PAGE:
A number of disorders plague us as we age. Blood pressure rises with age, and increasingly so do blood glucose levels. Some argue that hypertension is a component of type 2 diabetes, but other times it precedes the hyperglycemia. Clinically, it is often difficult to sort out consequences of hyperglycemia and hypertension in the kidney. This abstract shows us how it can be done.
Interaction of Hypertension and Diabetes in Progressive Nephropathy: Role of ER Stress. Z Wang et al.
This study, from John Hall's group at Mississippi, starts with Goto-Kakizaki (GK) rats that spontaneously develop type 2 diabetes about 6 months of age. At time zero, they placed a telemtry device to measure blood pressure in the aorta of these animals. After a couple of weeks fro recovery and baseline measurements, they then used an abdominal coarctation model to produce systemic hypertension that one kidney gets exposed to, but the other sees low flow and pressure.
A coarctation of the aorta may occur spontaneously during fetal development, resulting in hypertension because the kidneys both see low blood flow. Their efforts to correct that, through increased production of renin and all of its effects, causes hypertension. By creating the narrowing of the aorta between the left and right kidneys (see diagram), the upper right kidney gets exposed to the elevated pressure, while the left kidney senses a reduced pressure. For those of you who have not seen this anatomy in the rat, this surgery is a pretty neat trick.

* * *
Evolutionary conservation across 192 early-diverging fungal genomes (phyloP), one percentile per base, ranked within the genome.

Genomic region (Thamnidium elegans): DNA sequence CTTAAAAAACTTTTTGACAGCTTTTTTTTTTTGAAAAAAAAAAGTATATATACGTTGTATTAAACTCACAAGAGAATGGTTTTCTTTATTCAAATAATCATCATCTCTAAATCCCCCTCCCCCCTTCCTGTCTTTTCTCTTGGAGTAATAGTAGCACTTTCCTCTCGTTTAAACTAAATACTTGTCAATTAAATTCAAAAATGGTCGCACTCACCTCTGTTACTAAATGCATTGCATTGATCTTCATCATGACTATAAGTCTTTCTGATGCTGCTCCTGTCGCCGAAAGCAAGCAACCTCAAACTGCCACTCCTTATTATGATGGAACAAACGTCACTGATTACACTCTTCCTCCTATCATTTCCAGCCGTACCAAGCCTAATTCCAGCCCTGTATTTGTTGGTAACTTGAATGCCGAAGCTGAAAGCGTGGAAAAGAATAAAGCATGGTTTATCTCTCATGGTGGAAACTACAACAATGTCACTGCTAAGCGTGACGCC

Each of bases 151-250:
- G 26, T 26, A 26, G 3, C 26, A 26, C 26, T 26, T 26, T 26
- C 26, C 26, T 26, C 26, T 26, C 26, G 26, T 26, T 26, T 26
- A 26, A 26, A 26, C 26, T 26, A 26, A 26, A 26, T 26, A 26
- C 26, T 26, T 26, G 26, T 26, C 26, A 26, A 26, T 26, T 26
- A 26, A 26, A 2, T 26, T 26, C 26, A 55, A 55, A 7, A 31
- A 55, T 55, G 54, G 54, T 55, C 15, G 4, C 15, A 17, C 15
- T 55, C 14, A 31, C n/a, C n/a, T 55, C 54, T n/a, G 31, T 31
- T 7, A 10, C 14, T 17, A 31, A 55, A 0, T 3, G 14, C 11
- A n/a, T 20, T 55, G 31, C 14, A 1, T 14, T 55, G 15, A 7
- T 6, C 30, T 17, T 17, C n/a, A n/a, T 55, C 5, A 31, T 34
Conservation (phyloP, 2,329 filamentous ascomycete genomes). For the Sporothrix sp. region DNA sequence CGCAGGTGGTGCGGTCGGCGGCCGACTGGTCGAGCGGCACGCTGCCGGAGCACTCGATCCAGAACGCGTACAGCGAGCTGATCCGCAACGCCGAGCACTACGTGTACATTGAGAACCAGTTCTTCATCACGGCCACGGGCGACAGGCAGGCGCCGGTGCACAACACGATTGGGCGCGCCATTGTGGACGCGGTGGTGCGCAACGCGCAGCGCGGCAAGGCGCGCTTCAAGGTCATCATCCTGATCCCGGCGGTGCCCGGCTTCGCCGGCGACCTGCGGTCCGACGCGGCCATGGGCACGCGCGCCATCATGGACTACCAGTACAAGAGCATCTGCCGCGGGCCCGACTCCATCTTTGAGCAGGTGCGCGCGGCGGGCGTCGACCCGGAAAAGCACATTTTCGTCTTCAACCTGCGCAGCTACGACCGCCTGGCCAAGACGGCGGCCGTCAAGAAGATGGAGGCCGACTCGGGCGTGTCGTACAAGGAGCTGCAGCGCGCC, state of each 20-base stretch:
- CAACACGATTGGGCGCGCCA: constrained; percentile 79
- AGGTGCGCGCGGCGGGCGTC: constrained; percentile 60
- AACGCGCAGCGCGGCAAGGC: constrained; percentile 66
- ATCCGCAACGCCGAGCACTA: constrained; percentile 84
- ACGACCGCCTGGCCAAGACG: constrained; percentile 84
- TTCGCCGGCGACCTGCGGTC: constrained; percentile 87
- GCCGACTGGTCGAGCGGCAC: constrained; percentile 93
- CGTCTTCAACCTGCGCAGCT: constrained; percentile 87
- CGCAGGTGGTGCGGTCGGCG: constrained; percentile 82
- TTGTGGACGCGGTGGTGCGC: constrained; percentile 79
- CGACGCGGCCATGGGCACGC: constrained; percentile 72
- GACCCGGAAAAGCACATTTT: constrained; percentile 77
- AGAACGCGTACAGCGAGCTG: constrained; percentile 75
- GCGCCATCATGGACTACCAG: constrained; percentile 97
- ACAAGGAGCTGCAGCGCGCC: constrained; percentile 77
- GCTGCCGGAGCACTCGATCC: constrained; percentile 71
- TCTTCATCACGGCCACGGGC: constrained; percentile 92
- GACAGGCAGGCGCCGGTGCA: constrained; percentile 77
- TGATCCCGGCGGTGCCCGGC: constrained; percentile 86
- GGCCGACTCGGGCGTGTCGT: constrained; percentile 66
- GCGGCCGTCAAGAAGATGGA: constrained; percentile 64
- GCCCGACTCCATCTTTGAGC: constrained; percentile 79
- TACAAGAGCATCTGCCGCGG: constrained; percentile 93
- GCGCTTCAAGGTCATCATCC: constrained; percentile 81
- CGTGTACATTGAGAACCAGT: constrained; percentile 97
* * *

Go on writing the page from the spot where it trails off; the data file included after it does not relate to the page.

After two more weeks for recovery and measurements, they then added treatment with tauroursodioxycholic acid (TUDCA), an inhibitor of endoplasmic reticulum (ER in the title) stress. ER stress disorders protein folding and transport within cells, contributing to disease and scarring.
Functional and structural markers of kidney damage were increased in the hypertensive kidney compared to the one that had normal or low pressure, as were markers of ER stress. TUDCA treatment lowered these markers, as well as reducing kidney dysfunction in the hypertension-exposed organ.
This elegant study shows that hypertension may accelerate kidney injury from hyperglycemia, at least in part through ER stress. Now, if you have high blood pressure and diabetes, don't head online to try and buy TUDCA yet. As with all animal models, this one is not quite ready for translation to the bedside. First, the GK rat is not obese, so not a typical type 2 diabetes model. Of course, obesity adds a whole lot more issues to this equation, but also makes surgery in this area more difficult. Second, the "unexposed" kidney is the source of the trouble. It's cranking out renin, and we know that the renin-angiotensin system is active within the kidney as well as systemically. Many of these components can affect the kidney; however, I would expect that to blunt the difference between the kidneys rather than increase it. However, it will be interesting to see if TUDCA proves as effective in models that do not depend on renin activation.
This lovely study does convince us that hypertension interacts with hyperglycemia in the kidney to accelerate kidney damage. It also confirms the role of pressure in ER stress.